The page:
Schema markup to help the web crawlers
Suppose you made a movie review for the science fiction movie Avatar. When the web crawlers come to your web page and see the word “avatar”, they do not know whether “avatar” is a type of profile picture or a movie. This shortcoming can be overcome using schema markup.
Google, Microsoft and Yahoo! have joined forces to help create schema markup. It’s called schema.org. It’s markup vocabulary that you add to your source code in addition to the regular HTML code.
For example, suppose you are selling a movie DVDs on your website. You are creating a page with a review of the movie Avatar and a “buy now” button so that people can buy the DVD. It may help your website ranking and therefore your sales if the search engines know that Avatar was a movie rather than a profile picture.
With schema.org you may include some HTML code on your web page that looks like this:
<div itemscope itemtype=”http://schema.org/Movie“>
The inclusion of the word “movie” in the right way will let the web crawlers know that “avatar” is a movie rather than a profile picture.
What is microdata?
Microdata is just additional markup added to a page that adds meaning for computers, but has no effect on the page’s appearance. Websites that use schema markup will rank better in the SERPs than companies without markup.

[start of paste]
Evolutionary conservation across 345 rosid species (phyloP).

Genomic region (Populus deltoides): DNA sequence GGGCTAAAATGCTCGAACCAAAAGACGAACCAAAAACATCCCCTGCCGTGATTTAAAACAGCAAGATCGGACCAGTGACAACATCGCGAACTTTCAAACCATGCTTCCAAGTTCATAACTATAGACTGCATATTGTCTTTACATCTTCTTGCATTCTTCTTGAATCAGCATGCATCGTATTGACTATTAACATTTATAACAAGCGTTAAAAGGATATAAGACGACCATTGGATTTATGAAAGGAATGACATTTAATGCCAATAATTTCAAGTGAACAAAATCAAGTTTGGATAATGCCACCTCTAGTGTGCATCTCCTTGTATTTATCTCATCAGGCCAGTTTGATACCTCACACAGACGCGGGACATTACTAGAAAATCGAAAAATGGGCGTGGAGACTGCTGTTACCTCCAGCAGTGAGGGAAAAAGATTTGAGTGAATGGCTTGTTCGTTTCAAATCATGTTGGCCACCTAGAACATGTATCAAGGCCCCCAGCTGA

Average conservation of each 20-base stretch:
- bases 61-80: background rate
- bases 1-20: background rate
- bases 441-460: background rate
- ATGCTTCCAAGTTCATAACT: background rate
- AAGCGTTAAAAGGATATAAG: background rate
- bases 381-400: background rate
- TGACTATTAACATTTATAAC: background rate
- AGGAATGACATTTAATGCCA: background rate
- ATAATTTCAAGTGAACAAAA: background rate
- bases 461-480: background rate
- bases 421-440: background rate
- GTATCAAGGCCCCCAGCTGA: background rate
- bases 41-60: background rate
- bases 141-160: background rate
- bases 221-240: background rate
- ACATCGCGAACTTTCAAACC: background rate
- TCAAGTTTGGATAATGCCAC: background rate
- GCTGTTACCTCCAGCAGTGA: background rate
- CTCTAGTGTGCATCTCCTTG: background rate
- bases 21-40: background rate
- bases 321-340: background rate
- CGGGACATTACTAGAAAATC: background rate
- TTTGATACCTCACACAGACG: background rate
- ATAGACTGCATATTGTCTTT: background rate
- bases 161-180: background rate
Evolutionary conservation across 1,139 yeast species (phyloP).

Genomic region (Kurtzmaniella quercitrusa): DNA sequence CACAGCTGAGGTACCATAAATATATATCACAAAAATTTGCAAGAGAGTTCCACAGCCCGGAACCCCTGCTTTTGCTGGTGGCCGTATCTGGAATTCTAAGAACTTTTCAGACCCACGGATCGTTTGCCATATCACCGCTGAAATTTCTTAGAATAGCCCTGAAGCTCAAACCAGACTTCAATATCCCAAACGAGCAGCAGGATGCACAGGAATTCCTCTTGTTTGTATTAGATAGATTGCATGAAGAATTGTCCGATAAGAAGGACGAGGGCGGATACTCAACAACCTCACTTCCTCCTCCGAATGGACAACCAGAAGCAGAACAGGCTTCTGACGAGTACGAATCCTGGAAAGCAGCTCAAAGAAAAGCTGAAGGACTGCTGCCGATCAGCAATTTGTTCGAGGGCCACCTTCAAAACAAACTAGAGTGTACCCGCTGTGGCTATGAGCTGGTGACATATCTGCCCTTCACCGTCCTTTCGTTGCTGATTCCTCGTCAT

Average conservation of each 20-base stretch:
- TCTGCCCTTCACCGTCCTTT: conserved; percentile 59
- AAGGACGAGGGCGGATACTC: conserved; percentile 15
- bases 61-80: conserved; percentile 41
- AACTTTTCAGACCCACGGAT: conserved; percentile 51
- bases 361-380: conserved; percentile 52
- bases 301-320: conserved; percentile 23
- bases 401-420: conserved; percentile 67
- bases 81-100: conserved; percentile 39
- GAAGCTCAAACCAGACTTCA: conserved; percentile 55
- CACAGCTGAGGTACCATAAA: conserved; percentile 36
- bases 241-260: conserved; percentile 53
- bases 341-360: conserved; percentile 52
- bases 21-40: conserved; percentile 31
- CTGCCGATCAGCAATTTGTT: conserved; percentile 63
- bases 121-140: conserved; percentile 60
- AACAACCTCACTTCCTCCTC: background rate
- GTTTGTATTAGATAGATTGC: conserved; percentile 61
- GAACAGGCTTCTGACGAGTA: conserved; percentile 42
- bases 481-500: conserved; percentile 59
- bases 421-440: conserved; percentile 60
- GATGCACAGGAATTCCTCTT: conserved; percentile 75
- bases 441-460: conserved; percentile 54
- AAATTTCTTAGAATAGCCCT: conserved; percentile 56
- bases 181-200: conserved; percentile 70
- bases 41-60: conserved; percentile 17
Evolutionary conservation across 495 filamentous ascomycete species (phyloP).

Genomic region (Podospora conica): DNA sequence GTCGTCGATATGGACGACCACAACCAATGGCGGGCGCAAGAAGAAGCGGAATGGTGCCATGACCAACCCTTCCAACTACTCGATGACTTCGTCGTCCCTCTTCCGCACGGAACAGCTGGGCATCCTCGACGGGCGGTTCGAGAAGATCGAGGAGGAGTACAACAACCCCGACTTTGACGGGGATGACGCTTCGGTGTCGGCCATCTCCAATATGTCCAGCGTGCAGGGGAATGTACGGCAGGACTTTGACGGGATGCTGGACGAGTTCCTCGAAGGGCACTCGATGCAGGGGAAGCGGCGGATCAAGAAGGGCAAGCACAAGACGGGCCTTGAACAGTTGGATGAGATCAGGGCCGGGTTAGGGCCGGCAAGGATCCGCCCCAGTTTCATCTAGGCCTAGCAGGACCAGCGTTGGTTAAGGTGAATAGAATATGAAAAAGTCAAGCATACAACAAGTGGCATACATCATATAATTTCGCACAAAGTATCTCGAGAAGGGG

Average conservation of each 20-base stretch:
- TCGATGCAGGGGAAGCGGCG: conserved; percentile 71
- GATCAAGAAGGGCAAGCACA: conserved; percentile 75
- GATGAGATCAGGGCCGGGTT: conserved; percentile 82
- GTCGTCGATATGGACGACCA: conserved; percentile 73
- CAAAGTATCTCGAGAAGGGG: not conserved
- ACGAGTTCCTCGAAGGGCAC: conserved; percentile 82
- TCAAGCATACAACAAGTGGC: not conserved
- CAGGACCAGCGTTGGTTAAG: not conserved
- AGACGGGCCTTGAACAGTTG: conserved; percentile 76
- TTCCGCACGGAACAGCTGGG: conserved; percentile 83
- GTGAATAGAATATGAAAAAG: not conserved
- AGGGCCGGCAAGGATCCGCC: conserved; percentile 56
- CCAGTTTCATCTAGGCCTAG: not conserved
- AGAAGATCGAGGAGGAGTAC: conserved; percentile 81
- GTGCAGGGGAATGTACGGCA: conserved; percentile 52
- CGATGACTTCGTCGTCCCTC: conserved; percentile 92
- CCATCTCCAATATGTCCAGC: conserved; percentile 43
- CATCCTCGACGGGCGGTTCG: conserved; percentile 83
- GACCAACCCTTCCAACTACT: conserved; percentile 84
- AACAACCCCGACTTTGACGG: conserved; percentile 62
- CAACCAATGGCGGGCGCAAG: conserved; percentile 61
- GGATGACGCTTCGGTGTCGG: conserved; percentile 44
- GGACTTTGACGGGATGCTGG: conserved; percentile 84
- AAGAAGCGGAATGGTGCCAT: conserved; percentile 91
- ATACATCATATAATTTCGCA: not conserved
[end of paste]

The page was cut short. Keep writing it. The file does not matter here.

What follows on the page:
Below are two examples of microdata along with a pink rectangle showing how they would appear on a web page.
My name is <span itemprop=”name”>Peter</span>
This links to <a itemprop=”url” href=”http://www.marketinggraphicstoolkit.com/v4/?hop=design77″>my website</a>.
Let’s have some vocabulary definitions for the terms you see in that snippet of code.
♦ Itemscope: This is used to create an item. The itemscope attribute is a boolean attribute that tells that there is Microdata on this page, and this is where it starts. The itemscope should always be paired with an itemtype attribute that defines the microdata vocabulary in use. Itemscope defines a group of name-value pair(s), called an item.
♦ Itemprop – An individual data element.
<div itemscope itemtype=”http://schema.org/Person”>
Here is some random data on the page, followed by my mailing address.<br />
<span itemprop=”name”>Peter Enns</span><br />
<span itemprop=”address” itemscope itemtype=”http://schema.org/PostalAddress”>
<span itemprop=”streetAddress”>3700 O’Hara Street</span><br />
<span itemprop=”postalCode”>33601</span><br />
<span itemprop=”addressCountry”>United States</span>
In general, the more content you mark up, the better. However, as a general rule, you should mark up only the content that is visible to people who visit the web page.
Schema markup overview
The above blog post is a simple introduction to schema markup. To really learn it and improve your search engine optimization, study each of the four related pages below.
Peter Enns has been developing websites since 1996. He is a social media blogger and author of the free YouTube video-creation tutorial called 7 Day YouTube.